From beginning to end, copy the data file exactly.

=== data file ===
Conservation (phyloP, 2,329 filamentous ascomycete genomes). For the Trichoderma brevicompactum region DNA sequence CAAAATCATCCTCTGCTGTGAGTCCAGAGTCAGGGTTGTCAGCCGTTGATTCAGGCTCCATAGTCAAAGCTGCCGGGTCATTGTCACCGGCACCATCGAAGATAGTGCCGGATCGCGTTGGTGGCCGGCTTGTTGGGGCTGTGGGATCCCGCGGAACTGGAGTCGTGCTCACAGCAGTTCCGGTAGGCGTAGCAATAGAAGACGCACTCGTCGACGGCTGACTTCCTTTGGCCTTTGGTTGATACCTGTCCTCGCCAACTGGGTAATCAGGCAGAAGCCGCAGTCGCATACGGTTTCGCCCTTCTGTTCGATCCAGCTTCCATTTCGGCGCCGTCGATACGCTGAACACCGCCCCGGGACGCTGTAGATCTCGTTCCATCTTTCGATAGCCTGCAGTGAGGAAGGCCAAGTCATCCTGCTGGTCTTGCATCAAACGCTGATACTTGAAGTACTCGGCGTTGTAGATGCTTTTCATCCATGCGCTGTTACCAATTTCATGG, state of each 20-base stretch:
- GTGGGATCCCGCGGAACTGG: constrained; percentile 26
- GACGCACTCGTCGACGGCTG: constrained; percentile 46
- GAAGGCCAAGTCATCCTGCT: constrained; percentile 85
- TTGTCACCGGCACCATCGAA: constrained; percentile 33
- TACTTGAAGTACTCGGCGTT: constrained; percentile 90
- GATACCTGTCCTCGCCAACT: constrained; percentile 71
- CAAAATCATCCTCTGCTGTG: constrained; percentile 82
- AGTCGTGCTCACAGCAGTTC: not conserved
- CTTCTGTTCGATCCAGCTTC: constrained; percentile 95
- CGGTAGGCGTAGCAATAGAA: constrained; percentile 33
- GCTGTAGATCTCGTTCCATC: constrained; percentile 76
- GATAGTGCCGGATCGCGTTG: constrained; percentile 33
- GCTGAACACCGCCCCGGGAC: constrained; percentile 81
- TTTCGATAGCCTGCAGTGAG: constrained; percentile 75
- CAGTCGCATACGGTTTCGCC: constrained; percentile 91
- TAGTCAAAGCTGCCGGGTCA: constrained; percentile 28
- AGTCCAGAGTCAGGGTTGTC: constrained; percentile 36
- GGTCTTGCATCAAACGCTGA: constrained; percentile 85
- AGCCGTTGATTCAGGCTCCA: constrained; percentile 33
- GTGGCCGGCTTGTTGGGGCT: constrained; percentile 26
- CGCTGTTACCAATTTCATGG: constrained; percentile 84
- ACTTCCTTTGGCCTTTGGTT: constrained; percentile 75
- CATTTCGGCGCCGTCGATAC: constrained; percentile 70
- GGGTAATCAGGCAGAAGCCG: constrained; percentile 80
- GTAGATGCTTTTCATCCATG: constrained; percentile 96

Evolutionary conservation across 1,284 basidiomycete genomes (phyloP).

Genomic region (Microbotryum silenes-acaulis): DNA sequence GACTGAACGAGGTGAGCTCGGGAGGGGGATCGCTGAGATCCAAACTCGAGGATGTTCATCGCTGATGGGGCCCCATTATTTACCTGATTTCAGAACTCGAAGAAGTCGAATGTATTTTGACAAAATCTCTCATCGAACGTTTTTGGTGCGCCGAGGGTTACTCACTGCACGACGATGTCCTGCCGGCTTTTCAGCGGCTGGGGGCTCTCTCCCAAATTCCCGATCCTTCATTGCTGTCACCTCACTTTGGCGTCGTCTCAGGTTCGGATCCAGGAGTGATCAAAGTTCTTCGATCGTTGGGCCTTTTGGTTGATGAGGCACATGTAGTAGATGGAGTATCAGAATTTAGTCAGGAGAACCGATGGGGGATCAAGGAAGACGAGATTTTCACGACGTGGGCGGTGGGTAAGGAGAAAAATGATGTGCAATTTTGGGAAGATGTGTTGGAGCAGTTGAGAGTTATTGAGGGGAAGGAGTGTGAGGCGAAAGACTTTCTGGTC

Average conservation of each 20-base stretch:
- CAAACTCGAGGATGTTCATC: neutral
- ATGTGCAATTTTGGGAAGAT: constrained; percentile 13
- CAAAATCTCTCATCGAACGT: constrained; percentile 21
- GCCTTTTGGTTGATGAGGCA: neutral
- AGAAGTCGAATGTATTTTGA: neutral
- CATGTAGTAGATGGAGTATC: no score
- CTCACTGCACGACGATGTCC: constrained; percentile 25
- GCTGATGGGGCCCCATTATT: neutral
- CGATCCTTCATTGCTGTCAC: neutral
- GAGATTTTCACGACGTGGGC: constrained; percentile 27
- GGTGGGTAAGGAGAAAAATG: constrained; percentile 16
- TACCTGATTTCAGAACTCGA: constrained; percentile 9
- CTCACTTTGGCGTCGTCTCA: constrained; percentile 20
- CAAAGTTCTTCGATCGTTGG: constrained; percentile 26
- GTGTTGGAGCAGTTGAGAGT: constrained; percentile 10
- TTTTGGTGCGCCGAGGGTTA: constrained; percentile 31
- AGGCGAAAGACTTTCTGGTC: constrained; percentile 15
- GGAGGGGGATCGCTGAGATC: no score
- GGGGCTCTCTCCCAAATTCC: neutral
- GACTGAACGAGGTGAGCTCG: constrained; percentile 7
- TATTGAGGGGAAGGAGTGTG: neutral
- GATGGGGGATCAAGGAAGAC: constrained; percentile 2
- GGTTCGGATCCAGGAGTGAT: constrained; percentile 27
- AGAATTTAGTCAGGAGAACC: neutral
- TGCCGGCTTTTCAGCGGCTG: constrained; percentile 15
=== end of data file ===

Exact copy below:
Conservation (phyloP, 2,329 filamentous ascomycete genomes). For the Trichoderma brevicompactum region DNA sequence CAAAATCATCCTCTGCTGTGAGTCCAGAGTCAGGGTTGTCAGCCGTTGATTCAGGCTCCATAGTCAAAGCTGCCGGGTCATTGTCACCGGCACCATCGAAGATAGTGCCGGATCGCGTTGGTGGCCGGCTTGTTGGGGCTGTGGGATCCCGCGGAACTGGAGTCGTGCTCACAGCAGTTCCGGTAGGCGTAGCAATAGAAGACGCACTCGTCGACGGCTGACTTCCTTTGGCCTTTGGTTGATACCTGTCCTCGCCAACTGGGTAATCAGGCAGAAGCCGCAGTCGCATACGGTTTCGCCCTTCTGTTCGATCCAGCTTCCATTTCGGCGCCGTCGATACGCTGAACACCGCCCCGGGACGCTGTAGATCTCGTTCCATCTTTCGATAGCCTGCAGTGAGGAAGGCCAAGTCATCCTGCTGGTCTTGCATCAAACGCTGATACTTGAAGTACTCGGCGTTGTAGATGCTTTTCATCCATGCGCTGTTACCAATTTCATGG, state of each 20-base stretch:
- GTGGGATCCCGCGGAACTGG: constrained; percentile 26
- GACGCACTCGTCGACGGCTG: constrained; percentile 46
- GAAGGCCAAGTCATCCTGCT: constrained; percentile 85
- TTGTCACCGGCACCATCGAA: constrained; percentile 33
- TACTTGAAGTACTCGGCGTT: constrained; percentile 90
- GATACCTGTCCTCGCCAACT: constrained; percentile 71
- CAAAATCATCCTCTGCTGTG: constrained; percentile 82
- AGTCGTGCTCACAGCAGTTC: not conserved
- CTTCTGTTCGATCCAGCTTC: constrained; percentile 95
- CGGTAGGCGTAGCAATAGAA: constrained; percentile 33
- GCTGTAGATCTCGTTCCATC: constrained; percentile 76
- GATAGTGCCGGATCGCGTTG: constrained; percentile 33
- GCTGAACACCGCCCCGGGAC: constrained; percentile 81
- TTTCGATAGCCTGCAGTGAG: constrained; percentile 75
- CAGTCGCATACGGTTTCGCC: constrained; percentile 91
- TAGTCAAAGCTGCCGGGTCA: constrained; percentile 28
- AGTCCAGAGTCAGGGTTGTC: constrained; percentile 36
- GGTCTTGCATCAAACGCTGA: constrained; percentile 85
- AGCCGTTGATTCAGGCTCCA: constrained; percentile 33
- GTGGCCGGCTTGTTGGGGCT: constrained; percentile 26
- CGCTGTTACCAATTTCATGG: constrained; percentile 84
- ACTTCCTTTGGCCTTTGGTT: constrained; percentile 75
- CATTTCGGCGCCGTCGATAC: constrained; percentile 70
- GGGTAATCAGGCAGAAGCCG: constrained; percentile 80
- GTAGATGCTTTTCATCCATG: constrained; percentile 96

Evolutionary conservation across 1,284 basidiomycete genomes (phyloP).

Genomic region (Microbotryum silenes-acaulis): DNA sequence GACTGAACGAGGTGAGCTCGGGAGGGGGATCGCTGAGATCCAAACTCGAGGATGTTCATCGCTGATGGGGCCCCATTATTTACCTGATTTCAGAACTCGAAGAAGTCGAATGTATTTTGACAAAATCTCTCATCGAACGTTTTTGGTGCGCCGAGGGTTACTCACTGCACGACGATGTCCTGCCGGCTTTTCAGCGGCTGGGGGCTCTCTCCCAAATTCCCGATCCTTCATTGCTGTCACCTCACTTTGGCGTCGTCTCAGGTTCGGATCCAGGAGTGATCAAAGTTCTTCGATCGTTGGGCCTTTTGGTTGATGAGGCACATGTAGTAGATGGAGTATCAGAATTTAGTCAGGAGAACCGATGGGGGATCAAGGAAGACGAGATTTTCACGACGTGGGCGGTGGGTAAGGAGAAAAATGATGTGCAATTTTGGGAAGATGTGTTGGAGCAGTTGAGAGTTATTGAGGGGAAGGAGTGTGAGGCGAAAGACTTTCTGGTC

Average conservation of each 20-base stretch:
- CAAACTCGAGGATGTTCATC: neutral
- ATGTGCAATTTTGGGAAGAT: constrained; percentile 13
- CAAAATCTCTCATCGAACGT: constrained; percentile 21
- GCCTTTTGGTTGATGAGGCA: neutral
- AGAAGTCGAATGTATTTTGA: neutral
- CATGTAGTAGATGGAGTATC: no score
- CTCACTGCACGACGATGTCC: constrained; percentile 25
- GCTGATGGGGCCCCATTATT: neutral
- CGATCCTTCATTGCTGTCAC: neutral
- GAGATTTTCACGACGTGGGC: constrained; percentile 27
- GGTGGGTAAGGAGAAAAATG: constrained; percentile 16
- TACCTGATTTCAGAACTCGA: constrained; percentile 9
- CTCACTTTGGCGTCGTCTCA: constrained; percentile 20
- CAAAGTTCTTCGATCGTTGG: constrained; percentile 26
- GTGTTGGAGCAGTTGAGAGT: constrained; percentile 10
- TTTTGGTGCGCCGAGGGTTA: constrained; percentile 31
- AGGCGAAAGACTTTCTGGTC: constrained; percentile 15
- GGAGGGGGATCGCTGAGATC: no score
- GGGGCTCTCTCCCAAATTCC: neutral
- GACTGAACGAGGTGAGCTCG: constrained; percentile 7
- TATTGAGGGGAAGGAGTGTG: neutral
- GATGGGGGATCAAGGAAGAC: constrained; percentile 2
- GGTTCGGATCCAGGAGTGAT: constrained; percentile 27
- AGAATTTAGTCAGGAGAACC: neutral
- TGCCGGCTTTTCAGCGGCTG: constrained; percentile 15